I recently finished my first set of classes toward a BS in data analytics. It’s not very useful advice now, I hope, but I wouldn’t necessarily recommend attempting this in the academic quarter containing the most critical election of your lifetime. That notwithstanding, this means I’ve spent the past several weeks immersed in discussions of deriving meaning from numbers.
As I was gearing up to start my term, a “debate” broke out on Twitter. I put the term in scare quotes, because what actually happened is that one group of offered reasoning and explanations and another group pointed to the first and had vapors about the end of Western civilization. The question at hand? “Does 2 + 2 = 4?” The answer some people found objectionable? “Sometimes. Not always.”
Surrounded as I’ve been this term with issues of data quality, making assumptions explicit, the limits of the most common statistical tests, and error terms, this “debate” has never been far from my mind. I saw an echo of it again today, and lo and behold, I finally have some time to write about it.
The boys who cry “Postmodernism!” without much understanding of the history of philosophy are all but background noise these days, so I mostly noted their existence once again and moved on. Funnily enough, though, this actually is a postmodernism question. This is all about deconstructing the meaning of the equation. Are we talking about some ideal of “2” and “4”, or are we communicating about something else, where “2” and “4” are abstractions of reality that may be more or less reflective of that reality?
Also, does anyone else laugh when someone claims that questioning the perfect, inherent two-ness of “2” will be the end of civilization as we know it?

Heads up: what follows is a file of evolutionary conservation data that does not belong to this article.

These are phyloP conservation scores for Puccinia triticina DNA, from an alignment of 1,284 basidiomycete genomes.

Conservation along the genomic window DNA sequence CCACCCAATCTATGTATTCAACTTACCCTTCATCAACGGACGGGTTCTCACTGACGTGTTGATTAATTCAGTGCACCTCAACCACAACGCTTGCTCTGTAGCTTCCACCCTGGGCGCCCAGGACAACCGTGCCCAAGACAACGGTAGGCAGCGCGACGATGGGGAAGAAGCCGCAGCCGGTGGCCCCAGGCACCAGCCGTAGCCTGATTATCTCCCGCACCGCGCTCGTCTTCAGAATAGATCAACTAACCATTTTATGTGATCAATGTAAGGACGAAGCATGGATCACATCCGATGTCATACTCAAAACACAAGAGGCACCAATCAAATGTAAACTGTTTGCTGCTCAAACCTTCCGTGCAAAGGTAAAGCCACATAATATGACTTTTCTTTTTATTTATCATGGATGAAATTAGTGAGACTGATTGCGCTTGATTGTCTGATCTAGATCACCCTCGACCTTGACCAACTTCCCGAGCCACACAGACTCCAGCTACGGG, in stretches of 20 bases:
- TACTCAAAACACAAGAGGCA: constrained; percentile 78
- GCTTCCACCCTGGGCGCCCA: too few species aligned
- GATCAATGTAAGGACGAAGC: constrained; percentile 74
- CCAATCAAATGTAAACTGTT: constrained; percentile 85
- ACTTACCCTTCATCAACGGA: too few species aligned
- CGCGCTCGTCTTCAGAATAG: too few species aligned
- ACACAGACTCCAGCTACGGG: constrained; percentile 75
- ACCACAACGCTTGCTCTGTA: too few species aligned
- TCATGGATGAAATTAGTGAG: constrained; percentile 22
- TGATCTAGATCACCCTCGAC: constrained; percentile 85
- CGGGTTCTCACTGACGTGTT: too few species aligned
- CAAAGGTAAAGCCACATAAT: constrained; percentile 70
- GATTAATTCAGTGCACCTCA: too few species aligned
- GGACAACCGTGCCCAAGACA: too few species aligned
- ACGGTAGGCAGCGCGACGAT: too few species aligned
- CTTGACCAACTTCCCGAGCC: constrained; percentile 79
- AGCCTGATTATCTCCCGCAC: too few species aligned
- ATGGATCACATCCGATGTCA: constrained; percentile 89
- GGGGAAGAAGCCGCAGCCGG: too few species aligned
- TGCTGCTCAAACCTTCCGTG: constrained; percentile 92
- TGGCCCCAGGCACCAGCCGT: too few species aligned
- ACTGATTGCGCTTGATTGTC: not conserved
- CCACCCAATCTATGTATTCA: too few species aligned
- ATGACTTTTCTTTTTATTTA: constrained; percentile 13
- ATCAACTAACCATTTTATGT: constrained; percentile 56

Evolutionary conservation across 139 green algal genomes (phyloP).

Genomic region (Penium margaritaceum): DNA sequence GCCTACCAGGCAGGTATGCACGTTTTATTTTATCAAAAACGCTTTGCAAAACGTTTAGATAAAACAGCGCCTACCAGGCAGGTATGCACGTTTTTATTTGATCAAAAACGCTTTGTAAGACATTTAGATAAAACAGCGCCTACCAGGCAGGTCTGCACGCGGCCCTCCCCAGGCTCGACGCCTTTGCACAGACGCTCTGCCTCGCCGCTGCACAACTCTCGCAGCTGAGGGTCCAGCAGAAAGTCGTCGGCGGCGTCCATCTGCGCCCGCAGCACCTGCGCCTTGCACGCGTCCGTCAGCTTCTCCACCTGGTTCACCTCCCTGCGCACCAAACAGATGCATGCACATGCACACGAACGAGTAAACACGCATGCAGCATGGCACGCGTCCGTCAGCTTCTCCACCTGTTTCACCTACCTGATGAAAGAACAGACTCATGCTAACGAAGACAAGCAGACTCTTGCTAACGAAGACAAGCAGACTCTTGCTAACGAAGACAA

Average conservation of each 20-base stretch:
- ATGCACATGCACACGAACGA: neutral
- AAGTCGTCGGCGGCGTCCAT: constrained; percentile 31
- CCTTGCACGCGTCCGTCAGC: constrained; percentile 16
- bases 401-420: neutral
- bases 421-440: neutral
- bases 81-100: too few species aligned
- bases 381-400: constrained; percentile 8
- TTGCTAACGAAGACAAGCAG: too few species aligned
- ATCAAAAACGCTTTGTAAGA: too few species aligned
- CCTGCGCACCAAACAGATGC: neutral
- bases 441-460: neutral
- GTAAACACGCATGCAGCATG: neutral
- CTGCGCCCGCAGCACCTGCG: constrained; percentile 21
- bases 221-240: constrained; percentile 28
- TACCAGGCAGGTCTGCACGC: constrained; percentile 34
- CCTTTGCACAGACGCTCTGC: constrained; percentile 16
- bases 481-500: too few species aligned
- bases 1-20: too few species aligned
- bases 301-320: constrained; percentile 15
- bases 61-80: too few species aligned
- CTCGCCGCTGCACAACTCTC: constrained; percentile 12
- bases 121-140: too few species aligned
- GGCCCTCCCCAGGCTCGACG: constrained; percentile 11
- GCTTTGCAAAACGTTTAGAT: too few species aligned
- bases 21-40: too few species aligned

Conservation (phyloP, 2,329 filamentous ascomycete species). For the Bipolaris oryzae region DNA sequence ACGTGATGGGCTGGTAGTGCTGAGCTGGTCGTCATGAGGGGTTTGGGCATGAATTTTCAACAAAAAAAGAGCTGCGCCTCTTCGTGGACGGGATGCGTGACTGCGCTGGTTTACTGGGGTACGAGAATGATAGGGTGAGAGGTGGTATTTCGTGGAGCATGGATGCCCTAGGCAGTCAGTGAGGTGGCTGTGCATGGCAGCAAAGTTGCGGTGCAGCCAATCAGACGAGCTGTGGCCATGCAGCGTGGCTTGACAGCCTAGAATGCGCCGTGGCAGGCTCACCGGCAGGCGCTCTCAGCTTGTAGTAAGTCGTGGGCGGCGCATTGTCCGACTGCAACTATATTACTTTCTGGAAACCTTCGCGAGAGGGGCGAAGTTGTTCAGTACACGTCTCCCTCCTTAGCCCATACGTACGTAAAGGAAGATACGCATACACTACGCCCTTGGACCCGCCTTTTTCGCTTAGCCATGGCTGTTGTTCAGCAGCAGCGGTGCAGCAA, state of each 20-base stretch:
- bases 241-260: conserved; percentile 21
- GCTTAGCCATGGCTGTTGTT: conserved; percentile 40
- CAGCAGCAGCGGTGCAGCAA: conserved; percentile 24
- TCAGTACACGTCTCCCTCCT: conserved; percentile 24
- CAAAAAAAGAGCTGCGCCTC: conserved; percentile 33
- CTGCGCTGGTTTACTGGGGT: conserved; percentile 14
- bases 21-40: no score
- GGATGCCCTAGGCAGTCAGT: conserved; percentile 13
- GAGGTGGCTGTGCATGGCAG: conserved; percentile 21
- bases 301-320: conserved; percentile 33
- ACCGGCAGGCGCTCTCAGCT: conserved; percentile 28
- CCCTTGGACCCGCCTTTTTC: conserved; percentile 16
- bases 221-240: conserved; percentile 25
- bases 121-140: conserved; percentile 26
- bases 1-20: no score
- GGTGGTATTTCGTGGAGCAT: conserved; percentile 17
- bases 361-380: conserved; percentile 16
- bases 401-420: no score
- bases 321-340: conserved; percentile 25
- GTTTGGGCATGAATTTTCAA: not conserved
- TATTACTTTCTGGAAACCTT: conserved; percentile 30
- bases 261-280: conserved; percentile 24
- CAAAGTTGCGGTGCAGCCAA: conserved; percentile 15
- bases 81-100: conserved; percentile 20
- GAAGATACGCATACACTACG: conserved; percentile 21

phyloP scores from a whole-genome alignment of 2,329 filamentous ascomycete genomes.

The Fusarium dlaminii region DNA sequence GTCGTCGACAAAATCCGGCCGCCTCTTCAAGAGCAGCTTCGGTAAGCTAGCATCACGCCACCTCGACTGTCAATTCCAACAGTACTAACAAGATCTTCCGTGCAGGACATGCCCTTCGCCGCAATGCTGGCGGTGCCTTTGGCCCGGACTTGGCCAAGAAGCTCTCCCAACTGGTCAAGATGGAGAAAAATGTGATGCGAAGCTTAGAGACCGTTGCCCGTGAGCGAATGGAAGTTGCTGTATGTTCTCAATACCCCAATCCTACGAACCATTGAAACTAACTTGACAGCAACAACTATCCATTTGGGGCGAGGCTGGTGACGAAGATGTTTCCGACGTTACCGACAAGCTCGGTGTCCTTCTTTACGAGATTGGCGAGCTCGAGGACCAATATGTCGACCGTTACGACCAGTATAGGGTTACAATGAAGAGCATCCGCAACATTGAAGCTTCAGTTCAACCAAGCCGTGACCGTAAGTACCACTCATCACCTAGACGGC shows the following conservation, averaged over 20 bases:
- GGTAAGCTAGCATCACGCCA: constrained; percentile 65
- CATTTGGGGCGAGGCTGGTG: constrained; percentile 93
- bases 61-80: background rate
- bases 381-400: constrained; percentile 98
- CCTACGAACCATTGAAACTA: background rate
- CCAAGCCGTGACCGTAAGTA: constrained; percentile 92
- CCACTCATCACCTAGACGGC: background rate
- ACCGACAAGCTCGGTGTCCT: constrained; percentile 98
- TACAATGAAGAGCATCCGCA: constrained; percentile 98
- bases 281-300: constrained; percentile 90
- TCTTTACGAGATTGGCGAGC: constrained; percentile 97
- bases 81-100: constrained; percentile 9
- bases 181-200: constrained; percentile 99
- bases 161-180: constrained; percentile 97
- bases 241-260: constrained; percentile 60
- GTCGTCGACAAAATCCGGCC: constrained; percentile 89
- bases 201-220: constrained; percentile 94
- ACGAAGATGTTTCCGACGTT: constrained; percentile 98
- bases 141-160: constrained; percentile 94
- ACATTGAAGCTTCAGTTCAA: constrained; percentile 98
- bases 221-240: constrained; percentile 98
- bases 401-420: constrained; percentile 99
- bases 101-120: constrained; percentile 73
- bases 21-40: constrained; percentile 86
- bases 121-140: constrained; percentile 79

No, what struck me about this particular debate was how wrong it is to claim that philosophy adds anything new to the practical math on this one. Engineering got there first.
Once upon a long time ago, when I was in high school, I took a bunch of physics. I enjoyed physics so much I majored in it when I went to college, and only when I was faced with the prospect of choosing a career in physics did I realize I didn’t want to work in physics. I just like doing math and logic puzzles. Mmm, word problems.
Anyway, one of the earliest things I remember from physics was learning about significant figures. Essentially, we were told that our calculators could produce a lot of digits after the decimal point, and most of them were garbage because our initial measurements weren’t that precise. This is, to put it lightly, not an unusual thing to be taught in the physical sciences.
Nor was it difficult to grasp. We measured things. We experienced doing estimation that was reasonable to our tools. We experimented and re-measured, and we saw how impossible it was to verify results more precise than our tools could measure directly.
If someone complaining about the postmodernism of 2 + 2 = 5 or 3 has taken a lab class that involved basic physical science, they have also done this. They know. Beyond that, they’ve almost certainly also experienced measuring 2 + 2 = 5 or 3 directly. We call those “rounding errors”, even though the problem isn’t in the rounding, which was executed correctly, but in the assumption that 2 + 2 = 4 is a universal truth.
If you’re having trouble visualizing this, picture a ruler where the smallest increment marked is centimeters. You measure one block and see the length falls closer to 2 centimeters than 3. If we had millimeters marked off, we would put the length at 2.3, but without that, we’d just be guessing. We note a length of 2. We do the same with another block of the same length.